Over half a million Rohingya Muslim refugees have fled the violence in Rakhine State in Myanmar to Bangladesh in the past month, placing enormous strain on aid agencies and residents across the border alike.
Over 501,800 new arrivals have been recorded at Cox Bazar, Bangladesh since the latest outbreak of violence on August 25. The mass exodus prompted UN Secretary-General Antonio Guterres to describe it as the “world’s fastest-developing refugee emergency… a humanitarian and human rights nightmare.”
The vast majority of the Rohingya are still living in temporary shelter which is susceptible to flooding on an almost daily basis. The lack of adequate sanitation means the floodwaters regularly become contaminated with fecal matter which can rapidly spread water borne diseases such as a cholera.
The Inter Sector Coordination Group (ISCG) is responsible for coordinating the emergency response effort in the region and states that 59 million liters of potable water are needed on a daily basis.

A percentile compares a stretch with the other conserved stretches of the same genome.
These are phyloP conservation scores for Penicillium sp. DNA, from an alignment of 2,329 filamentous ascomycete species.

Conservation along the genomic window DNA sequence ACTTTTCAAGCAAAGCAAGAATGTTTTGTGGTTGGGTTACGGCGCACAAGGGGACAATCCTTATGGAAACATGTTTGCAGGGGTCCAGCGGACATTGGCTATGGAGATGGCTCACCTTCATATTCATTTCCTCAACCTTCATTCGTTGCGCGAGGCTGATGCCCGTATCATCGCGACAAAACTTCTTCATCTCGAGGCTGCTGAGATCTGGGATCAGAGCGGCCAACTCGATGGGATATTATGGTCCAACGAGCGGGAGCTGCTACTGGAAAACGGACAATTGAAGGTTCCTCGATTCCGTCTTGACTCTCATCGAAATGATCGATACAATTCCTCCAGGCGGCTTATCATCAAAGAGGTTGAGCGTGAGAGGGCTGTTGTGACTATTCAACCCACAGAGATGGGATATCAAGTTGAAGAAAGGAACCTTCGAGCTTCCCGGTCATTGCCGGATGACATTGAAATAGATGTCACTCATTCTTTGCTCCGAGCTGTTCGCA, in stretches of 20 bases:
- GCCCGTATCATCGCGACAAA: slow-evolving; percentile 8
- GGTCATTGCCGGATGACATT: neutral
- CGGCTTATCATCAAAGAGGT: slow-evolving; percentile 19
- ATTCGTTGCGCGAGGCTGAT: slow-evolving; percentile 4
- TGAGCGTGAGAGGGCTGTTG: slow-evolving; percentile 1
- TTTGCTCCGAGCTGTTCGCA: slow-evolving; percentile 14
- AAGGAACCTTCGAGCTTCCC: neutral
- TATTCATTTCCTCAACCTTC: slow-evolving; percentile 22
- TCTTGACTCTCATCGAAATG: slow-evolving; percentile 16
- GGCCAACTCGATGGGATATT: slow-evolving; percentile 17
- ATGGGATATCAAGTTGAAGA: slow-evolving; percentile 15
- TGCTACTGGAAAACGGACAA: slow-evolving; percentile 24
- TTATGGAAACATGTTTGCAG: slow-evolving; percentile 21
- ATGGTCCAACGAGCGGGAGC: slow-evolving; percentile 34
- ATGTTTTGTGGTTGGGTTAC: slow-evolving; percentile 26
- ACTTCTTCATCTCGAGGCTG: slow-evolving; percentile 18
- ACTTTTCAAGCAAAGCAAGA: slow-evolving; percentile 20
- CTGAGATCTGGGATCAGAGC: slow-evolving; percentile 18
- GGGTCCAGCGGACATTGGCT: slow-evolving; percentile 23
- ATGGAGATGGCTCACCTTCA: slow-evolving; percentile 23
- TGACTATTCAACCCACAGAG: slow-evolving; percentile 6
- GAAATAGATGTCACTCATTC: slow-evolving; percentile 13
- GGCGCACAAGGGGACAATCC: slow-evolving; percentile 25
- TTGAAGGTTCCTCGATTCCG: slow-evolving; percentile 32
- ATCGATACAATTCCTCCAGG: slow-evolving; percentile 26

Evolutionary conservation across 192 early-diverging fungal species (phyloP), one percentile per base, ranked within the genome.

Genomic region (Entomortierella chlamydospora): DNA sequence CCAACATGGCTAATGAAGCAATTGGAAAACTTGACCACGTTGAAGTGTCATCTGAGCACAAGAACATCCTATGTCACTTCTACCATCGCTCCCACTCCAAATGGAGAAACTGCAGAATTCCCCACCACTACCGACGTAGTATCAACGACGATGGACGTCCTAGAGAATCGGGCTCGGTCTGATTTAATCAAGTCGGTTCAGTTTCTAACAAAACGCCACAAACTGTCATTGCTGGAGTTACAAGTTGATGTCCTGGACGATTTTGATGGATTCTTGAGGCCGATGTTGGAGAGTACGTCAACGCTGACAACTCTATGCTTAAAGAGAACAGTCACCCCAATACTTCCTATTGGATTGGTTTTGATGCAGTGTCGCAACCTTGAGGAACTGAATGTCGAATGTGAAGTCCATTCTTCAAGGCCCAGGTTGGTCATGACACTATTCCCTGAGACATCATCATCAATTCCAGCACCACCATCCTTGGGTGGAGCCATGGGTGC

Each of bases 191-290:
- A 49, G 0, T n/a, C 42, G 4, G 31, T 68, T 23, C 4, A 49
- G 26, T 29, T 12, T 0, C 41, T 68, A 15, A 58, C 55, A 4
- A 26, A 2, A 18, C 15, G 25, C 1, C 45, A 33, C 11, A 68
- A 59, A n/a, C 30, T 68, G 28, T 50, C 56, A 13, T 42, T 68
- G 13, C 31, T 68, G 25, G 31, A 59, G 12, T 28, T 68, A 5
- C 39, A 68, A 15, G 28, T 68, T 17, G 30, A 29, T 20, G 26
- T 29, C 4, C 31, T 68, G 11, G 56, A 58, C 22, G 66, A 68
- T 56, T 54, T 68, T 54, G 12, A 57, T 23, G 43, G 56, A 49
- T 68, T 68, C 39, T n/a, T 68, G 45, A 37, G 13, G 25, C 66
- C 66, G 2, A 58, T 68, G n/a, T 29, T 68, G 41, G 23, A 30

However, the reality is that aid agencies have only managed to provide approximately 1.5 million liters of drinking water on any given day according to the UN’s migration agency, the IOM.
The unprecedented mass migration has placed enormous pressure on the local economy in Cox’s Bazar.
“The price of rice has doubled since they came. The price of rickshaws has doubled. Vegetables, soap, you name it, and the price has gone up,” Munwara Begum, a resident of Gundum in Bangladesh told the Washington Post.
Bangladesh has an extremely high population density for a country of its size – population 163 million with roughly 3,000 people per square mile. This is further exacerbated by monsoon-induced flooding each year.
Rohingya militants launched attacks in Rakhine state on August 25, provoking a fierce crackdown by the Myanmar military.
Hundreds of thousands have since fled into neighboring Bangladesh to escape what a senior UN official has called a “textbook example of ethnic cleansing,” as reported by Reuters.
Buddhist-majority Myanmar has repeatedly rejected accusations of ethnic cleansing amid widespread condemnation by the international community and calls for the country’s leader Aung San Suu Kyi to be stripped of her Nobel Prize. Suu Kyi, however, says she is doing her best to prevent human rights abuses, but has no authority over the army under Myanmar’s military-drafted constitution.